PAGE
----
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The National Gallery has traditionally been an aesthetic museum, meaning its focus is on great work in scholarly exhibitions with a display style that tends to isolate and elevate art with a minimum of visual or textual intrusion. That has made it difficult to grapple with history and social context, which require a wider range of documentary material, and more basic explanation. There are classic painted works by Frédéric Bazille, Théodore Gericault and Eugène Delacroix in the exhibition, in a section devoted to portraiture. But there are also lithographs, photographs, a carte de visite and contemporary prints of archival material. Many images, including those depicting enslaved people made by European artists, are included not because they are artistically great, but because they reveal Western and colonial prejudices and caricatures.
All of this makes for some stunning juxtapositions, including Nathaniel Jocelyn’s portrait of Cinqué, leader of the Amistad rebellion, with Samuel Raven’s “Celebrating the Emancipation of Slaves in British Dominions.” They were made within about a half-decade of each other, in the 1830s or 1840, but they are strikingly different images of freedom. Jocelyn’s portrait depicts Cinque in Greco-Roman garb, a handsome and heroic figure seen half-bare-chested, clutching a staff. Raven’s image is smaller, showing a central figure with his arms raised, ecstatically greeting freedom. But it is a clumsy image, almost cartoonlike, suggesting crude caricatures of African Americans that would circulate throughout the 19th and 20th centuries.
So, did Jocelyn see and paint the full humanity of Cinqué, while Raven captured only a grotesque European parody of anonymous figures? Or was Jocelyn simply a better, more skilled painter? And what about the Greco-Roman filter? Was the better artist equally prone to typecasting, equally blind to the actual human being, even if the resulting image is seemingly more noble?
There are arresting moments like this throughout the exhibition. A gallery devoted to religion and ritual pairs an 18th-century polychrome statue of St. Benedict of Palermo with a 1962 abstraction by Rubem Valentim that suggests the cosmology of Afro-Brazilian religious symbolism. Here we have a wonderful confusion of art and status, a classic statue of the first saint of African descent, whose robe is gilded, and a painting made in a 20th-century visual language that has very different connotations of elite representation.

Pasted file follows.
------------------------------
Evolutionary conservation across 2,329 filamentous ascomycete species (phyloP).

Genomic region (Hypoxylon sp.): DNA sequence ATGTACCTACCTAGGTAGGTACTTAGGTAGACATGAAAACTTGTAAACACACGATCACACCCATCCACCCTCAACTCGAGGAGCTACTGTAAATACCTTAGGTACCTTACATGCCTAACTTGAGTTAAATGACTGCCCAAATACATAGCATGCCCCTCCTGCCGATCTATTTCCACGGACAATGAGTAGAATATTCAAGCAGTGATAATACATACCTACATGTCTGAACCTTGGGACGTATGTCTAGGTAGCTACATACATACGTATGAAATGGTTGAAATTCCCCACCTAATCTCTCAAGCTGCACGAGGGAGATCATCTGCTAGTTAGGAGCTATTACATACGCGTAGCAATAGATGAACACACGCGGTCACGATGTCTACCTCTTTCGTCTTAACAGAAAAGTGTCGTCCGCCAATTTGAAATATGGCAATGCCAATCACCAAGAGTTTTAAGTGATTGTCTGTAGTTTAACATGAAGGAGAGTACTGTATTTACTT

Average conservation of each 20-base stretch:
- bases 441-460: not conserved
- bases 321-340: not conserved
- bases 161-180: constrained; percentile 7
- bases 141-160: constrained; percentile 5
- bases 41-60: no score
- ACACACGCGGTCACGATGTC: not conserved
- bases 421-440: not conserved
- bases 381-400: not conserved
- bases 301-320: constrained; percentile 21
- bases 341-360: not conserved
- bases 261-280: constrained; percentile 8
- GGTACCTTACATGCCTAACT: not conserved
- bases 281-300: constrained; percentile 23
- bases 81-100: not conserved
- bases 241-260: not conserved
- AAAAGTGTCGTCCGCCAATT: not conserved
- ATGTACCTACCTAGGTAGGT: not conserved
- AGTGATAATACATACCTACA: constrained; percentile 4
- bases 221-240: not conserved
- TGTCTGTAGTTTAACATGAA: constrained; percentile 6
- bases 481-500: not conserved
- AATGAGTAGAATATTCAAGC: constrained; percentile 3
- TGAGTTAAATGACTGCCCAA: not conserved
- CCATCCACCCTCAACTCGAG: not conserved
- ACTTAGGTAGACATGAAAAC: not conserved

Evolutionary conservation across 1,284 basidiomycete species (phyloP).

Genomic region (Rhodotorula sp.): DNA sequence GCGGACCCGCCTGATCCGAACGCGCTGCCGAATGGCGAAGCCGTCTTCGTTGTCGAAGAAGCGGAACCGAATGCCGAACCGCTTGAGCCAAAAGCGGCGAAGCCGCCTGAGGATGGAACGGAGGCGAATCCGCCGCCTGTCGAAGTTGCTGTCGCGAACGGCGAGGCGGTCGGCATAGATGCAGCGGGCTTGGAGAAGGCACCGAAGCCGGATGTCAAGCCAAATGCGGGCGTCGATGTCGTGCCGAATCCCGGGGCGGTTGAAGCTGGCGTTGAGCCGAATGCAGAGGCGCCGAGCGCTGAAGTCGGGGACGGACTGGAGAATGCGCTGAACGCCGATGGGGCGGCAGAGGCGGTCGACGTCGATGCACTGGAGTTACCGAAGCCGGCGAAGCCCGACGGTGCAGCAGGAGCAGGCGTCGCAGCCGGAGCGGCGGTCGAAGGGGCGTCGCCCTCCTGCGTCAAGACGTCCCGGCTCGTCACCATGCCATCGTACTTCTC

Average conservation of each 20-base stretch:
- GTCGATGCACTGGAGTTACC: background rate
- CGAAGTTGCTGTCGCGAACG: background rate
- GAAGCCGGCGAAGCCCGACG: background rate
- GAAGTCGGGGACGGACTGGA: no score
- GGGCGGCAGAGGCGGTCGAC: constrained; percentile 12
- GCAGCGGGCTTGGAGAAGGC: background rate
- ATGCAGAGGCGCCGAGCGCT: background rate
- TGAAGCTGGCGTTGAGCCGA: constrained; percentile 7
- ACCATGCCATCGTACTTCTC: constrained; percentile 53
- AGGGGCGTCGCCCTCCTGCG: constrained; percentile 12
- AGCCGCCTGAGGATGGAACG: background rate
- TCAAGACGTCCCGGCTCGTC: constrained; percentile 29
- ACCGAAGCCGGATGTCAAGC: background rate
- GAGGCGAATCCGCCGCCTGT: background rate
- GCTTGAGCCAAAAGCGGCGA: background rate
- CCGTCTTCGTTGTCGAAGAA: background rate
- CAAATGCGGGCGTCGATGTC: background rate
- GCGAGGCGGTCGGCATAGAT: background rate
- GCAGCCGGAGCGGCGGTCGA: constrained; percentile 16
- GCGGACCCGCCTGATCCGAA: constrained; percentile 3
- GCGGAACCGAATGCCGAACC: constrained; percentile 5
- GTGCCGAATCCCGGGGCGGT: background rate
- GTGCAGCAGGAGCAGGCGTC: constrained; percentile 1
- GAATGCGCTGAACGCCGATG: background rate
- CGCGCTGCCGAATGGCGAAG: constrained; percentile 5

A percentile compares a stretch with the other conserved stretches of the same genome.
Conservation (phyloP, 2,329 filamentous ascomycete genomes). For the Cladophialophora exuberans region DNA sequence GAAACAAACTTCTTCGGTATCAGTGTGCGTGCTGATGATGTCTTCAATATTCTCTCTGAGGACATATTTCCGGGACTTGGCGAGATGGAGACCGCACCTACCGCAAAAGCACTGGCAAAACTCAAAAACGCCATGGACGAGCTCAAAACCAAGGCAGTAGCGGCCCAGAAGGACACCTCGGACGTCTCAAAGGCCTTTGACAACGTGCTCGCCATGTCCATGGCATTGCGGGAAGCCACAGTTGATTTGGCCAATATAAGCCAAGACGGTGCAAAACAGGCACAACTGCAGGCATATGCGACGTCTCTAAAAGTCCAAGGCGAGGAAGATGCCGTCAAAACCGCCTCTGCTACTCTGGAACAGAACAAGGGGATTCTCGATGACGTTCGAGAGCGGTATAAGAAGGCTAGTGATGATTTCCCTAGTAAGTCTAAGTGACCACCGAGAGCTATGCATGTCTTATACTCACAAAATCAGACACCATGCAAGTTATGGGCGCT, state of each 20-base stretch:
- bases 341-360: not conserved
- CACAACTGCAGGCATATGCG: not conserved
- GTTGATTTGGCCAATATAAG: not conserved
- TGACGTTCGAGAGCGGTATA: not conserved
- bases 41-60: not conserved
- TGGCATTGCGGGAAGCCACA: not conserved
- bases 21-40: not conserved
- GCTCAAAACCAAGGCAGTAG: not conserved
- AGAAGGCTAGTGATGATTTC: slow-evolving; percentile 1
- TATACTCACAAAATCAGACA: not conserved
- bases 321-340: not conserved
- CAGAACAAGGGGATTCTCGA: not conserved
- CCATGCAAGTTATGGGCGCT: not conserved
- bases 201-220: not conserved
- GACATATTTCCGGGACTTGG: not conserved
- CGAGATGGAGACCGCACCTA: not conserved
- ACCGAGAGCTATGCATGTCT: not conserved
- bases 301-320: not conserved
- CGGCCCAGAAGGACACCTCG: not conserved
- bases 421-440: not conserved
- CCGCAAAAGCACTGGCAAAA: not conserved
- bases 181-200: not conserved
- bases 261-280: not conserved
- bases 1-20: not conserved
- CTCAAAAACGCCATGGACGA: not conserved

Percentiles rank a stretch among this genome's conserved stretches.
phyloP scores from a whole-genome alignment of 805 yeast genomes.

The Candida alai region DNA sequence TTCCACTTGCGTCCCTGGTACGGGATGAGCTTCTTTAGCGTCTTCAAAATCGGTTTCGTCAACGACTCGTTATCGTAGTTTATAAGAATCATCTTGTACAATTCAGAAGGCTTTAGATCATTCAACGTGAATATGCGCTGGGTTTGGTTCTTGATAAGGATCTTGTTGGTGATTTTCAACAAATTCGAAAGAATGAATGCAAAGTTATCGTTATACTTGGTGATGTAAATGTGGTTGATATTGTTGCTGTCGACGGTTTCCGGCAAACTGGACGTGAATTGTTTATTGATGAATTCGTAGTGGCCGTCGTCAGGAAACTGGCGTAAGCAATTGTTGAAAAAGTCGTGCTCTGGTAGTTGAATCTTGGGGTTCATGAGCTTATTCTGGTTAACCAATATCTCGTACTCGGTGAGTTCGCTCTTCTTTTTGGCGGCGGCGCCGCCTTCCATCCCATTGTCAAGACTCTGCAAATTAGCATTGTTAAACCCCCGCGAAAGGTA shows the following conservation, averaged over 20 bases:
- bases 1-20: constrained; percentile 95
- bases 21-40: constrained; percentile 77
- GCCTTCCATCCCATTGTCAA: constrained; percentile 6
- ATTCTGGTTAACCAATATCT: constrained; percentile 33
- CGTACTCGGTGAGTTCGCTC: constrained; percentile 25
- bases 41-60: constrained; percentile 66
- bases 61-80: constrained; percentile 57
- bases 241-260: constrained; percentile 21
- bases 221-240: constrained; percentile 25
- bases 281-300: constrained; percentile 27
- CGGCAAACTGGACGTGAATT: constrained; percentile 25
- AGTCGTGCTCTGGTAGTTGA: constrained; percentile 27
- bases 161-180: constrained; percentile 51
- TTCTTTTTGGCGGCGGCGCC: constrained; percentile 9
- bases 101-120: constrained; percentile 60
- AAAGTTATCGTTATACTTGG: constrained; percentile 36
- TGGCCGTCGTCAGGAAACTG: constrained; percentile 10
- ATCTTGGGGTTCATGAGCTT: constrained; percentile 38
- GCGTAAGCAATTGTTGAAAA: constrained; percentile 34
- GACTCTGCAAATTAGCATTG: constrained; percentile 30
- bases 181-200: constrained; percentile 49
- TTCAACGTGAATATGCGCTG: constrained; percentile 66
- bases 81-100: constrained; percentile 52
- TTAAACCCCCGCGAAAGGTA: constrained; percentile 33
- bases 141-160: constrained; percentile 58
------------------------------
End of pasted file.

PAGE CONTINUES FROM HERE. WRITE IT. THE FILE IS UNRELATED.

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“Afro-Atlantic Histories” is episodic, raising more questions than it answers. The exhibition’s original focus on Brazil remains as an echo, suggesting another exhibition that might focus on the iconographic differences between emancipation in the United States and other countries, including Brazil, which didn’t free its enslaved people until 1888. Another room, devoted to Everyday life, points to a deeper look at the art of the Caribbean diaspora. The galleries devoted to religious work beg for a survey of syncretic spiritual imagery and the fluid lines between Christian and African religious representation.
So, “Afro-Atlantic Histories” is a first step, pointing to yet more early steps in what will be a long and fruitful exploration of art very different from that which has traditionally been the focus of the National Gallery. It won’t be easy, and not just because there may be institutional and traditionalist resistance to the journey.
The challenge for the National Gallery, like other museums with vast collections of Western art and a robust scholarly and curatorial superstructure, isn’t just to tell new or different stories. It is to weave them with the older stories, properly amended, that they already know how to tell. It is finding a way forward that, like the reflective surface of the map of North America and Africa, incorporates everyone in its image.